Kas Explorers is owned by Turkish couple Belma Namli and Altug Tosun. They have two small outlets, one in the centre of town and the other at the Nur Beach Hotel.
Belma and Altug are really nice people, and experienced divers, Belma being the most qualified instructor in Kas. They are extremely passionate about the sea and protecting local dive sites, and don’t even eat fish. I instantly warmed to them both. A calm, relaxed manner is so important on a diving holiday – it just helps everyone to chill out and enjoy the moment.
Belma and Altug had put together
an exciting itinerary sampling the best wrecks, caves and amphora sites that Kas could offer (excluding the Savoia-Marchetti bomber).
I’m sure there was some friendly rivalry between the pair to see who would look better in my pictures.
They had planned my first dive on a Dakota C47 transport plane, situated in a small protected bay just 10 minutes’ boat ride from the harbour.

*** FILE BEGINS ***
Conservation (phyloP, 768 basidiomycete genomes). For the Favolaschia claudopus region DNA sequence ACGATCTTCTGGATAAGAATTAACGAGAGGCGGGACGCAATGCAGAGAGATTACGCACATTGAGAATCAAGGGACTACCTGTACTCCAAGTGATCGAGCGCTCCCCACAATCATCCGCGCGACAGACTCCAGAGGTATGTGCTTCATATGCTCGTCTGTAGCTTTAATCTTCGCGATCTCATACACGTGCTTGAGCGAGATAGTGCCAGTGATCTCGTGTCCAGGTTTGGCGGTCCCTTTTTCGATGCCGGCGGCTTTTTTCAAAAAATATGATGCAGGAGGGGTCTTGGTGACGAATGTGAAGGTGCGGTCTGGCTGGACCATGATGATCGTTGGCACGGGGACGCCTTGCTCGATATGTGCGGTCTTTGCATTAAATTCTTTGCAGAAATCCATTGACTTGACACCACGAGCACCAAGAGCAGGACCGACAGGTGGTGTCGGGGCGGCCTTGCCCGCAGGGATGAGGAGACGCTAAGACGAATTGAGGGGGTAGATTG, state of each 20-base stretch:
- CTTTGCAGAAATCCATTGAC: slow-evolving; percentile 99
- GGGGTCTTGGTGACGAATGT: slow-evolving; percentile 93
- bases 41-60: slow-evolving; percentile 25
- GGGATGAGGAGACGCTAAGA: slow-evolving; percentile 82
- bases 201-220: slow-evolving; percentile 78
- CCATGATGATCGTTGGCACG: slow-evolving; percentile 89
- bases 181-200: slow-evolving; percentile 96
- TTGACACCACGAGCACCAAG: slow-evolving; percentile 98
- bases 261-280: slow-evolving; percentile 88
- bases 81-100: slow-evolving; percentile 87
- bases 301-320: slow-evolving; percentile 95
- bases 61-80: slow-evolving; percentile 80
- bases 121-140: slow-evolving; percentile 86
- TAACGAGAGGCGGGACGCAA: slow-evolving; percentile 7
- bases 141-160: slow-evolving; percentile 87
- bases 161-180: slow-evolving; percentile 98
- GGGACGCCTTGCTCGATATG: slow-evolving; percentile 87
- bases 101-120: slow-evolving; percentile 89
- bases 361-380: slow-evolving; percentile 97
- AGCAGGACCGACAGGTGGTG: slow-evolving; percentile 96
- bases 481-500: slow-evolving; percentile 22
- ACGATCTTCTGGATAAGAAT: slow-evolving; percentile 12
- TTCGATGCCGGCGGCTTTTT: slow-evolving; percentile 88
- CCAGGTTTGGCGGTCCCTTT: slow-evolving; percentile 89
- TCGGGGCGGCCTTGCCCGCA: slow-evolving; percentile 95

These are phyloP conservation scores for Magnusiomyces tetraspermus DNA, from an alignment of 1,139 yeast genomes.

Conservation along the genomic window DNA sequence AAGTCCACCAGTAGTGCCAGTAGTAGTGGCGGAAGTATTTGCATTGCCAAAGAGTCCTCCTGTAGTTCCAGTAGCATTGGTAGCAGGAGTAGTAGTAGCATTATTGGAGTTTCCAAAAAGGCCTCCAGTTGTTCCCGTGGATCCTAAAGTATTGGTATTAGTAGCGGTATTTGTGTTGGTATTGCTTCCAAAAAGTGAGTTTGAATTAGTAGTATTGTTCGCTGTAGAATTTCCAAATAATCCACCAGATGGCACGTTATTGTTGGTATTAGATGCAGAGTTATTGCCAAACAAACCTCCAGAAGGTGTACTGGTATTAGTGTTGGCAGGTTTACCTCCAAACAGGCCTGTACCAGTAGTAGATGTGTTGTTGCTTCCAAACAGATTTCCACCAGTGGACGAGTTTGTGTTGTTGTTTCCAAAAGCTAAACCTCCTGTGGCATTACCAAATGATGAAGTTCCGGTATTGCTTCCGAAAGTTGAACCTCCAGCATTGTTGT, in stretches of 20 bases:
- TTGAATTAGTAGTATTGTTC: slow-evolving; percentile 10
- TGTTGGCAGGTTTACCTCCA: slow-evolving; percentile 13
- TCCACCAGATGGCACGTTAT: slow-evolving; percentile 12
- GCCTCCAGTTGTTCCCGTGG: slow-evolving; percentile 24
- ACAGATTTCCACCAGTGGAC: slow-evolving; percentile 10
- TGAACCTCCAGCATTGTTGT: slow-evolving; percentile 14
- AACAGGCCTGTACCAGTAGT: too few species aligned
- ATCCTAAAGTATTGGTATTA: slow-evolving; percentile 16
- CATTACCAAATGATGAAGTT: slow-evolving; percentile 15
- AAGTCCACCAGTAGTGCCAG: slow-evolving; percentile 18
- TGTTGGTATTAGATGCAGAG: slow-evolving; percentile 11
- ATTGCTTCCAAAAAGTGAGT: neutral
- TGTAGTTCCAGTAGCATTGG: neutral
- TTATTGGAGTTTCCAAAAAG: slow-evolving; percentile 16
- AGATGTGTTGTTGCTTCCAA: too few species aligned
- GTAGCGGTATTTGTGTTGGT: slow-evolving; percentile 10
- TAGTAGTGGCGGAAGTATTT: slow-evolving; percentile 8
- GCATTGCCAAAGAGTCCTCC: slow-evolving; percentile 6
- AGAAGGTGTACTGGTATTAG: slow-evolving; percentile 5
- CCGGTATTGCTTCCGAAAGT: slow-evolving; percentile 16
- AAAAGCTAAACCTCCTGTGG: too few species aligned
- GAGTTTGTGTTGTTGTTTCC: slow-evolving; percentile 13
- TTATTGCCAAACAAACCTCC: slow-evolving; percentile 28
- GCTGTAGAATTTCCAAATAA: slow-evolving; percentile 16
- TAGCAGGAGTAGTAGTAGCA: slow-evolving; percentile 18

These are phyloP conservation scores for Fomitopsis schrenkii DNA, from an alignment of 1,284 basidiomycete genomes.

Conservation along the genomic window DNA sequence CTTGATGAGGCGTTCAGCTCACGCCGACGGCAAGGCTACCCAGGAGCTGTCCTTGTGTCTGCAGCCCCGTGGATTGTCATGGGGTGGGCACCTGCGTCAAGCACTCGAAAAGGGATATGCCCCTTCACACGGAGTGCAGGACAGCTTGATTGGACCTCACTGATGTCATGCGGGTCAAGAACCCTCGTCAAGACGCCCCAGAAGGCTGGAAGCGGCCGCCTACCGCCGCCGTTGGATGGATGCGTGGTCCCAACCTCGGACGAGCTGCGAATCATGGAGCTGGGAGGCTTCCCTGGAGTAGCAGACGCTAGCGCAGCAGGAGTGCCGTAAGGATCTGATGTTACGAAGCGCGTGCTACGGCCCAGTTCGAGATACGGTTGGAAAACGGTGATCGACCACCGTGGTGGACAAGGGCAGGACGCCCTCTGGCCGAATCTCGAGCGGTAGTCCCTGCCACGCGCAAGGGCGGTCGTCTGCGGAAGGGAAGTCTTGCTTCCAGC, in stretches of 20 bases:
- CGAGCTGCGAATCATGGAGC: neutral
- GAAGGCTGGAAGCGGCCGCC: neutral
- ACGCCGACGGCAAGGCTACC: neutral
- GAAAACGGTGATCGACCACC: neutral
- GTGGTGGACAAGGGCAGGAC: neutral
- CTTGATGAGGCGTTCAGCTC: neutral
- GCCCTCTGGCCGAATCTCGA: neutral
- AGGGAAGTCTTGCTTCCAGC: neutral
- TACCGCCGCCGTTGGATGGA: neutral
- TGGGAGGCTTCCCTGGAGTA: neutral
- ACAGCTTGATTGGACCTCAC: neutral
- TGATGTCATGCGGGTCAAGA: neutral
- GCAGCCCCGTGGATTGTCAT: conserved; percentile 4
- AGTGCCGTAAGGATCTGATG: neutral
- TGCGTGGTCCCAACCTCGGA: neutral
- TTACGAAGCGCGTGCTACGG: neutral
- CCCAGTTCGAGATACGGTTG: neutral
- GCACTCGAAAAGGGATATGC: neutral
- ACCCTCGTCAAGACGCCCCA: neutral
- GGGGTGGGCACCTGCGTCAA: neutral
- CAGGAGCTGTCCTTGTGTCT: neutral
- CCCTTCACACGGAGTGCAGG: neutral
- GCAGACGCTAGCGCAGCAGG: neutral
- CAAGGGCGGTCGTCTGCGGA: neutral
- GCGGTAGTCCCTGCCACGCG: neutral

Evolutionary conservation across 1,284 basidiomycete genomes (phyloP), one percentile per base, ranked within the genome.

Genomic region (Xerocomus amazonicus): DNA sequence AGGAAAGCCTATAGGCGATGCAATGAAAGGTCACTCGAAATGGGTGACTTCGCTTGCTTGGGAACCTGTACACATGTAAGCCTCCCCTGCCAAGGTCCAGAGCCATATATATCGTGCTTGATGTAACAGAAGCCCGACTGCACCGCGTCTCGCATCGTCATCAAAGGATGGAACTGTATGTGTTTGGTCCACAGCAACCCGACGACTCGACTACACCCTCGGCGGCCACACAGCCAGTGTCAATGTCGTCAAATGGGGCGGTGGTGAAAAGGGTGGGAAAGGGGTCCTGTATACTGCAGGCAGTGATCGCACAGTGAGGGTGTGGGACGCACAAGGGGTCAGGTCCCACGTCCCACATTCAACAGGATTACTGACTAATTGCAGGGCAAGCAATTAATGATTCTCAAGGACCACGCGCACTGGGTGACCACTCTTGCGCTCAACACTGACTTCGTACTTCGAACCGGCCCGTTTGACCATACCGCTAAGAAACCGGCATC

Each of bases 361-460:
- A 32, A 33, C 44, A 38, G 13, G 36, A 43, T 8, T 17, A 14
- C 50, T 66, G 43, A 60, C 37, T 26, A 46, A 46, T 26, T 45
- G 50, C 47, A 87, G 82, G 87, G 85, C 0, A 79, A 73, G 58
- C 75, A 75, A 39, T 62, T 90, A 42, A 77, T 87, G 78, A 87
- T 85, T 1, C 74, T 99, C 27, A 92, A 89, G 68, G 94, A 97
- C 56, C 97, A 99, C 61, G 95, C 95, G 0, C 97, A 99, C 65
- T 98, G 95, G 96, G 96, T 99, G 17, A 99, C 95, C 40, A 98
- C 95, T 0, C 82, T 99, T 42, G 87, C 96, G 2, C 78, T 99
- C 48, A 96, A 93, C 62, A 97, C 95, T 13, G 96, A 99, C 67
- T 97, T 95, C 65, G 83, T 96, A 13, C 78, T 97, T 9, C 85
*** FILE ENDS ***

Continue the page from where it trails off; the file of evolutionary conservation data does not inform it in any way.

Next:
The twin-engined aircraft had been used by the Turkish Army to drop paratroopers in the 1974 invasion of Cyprus. A consortium of dive centres had bought the C47 from the army, in the form of a donation to the veterans’ charity, and then sank it as an artificial reef project in July 2009.
Altug told me that the plane had been transported in five pieces and then re-built on the beach before its sinking. He had driven the boat that towed the plane to its final resting spot, and said it had caused a big commotion with the locals, because they thought it was a whale!.
Belma drew the short straw, and ended up guiding me around the Dakota. We had seen a loggerhead turtle (Caretta caretta) at the surface, but under water it was nowhere to be seen. There was no current, but plenty of silt, which didn’t help with my pictures.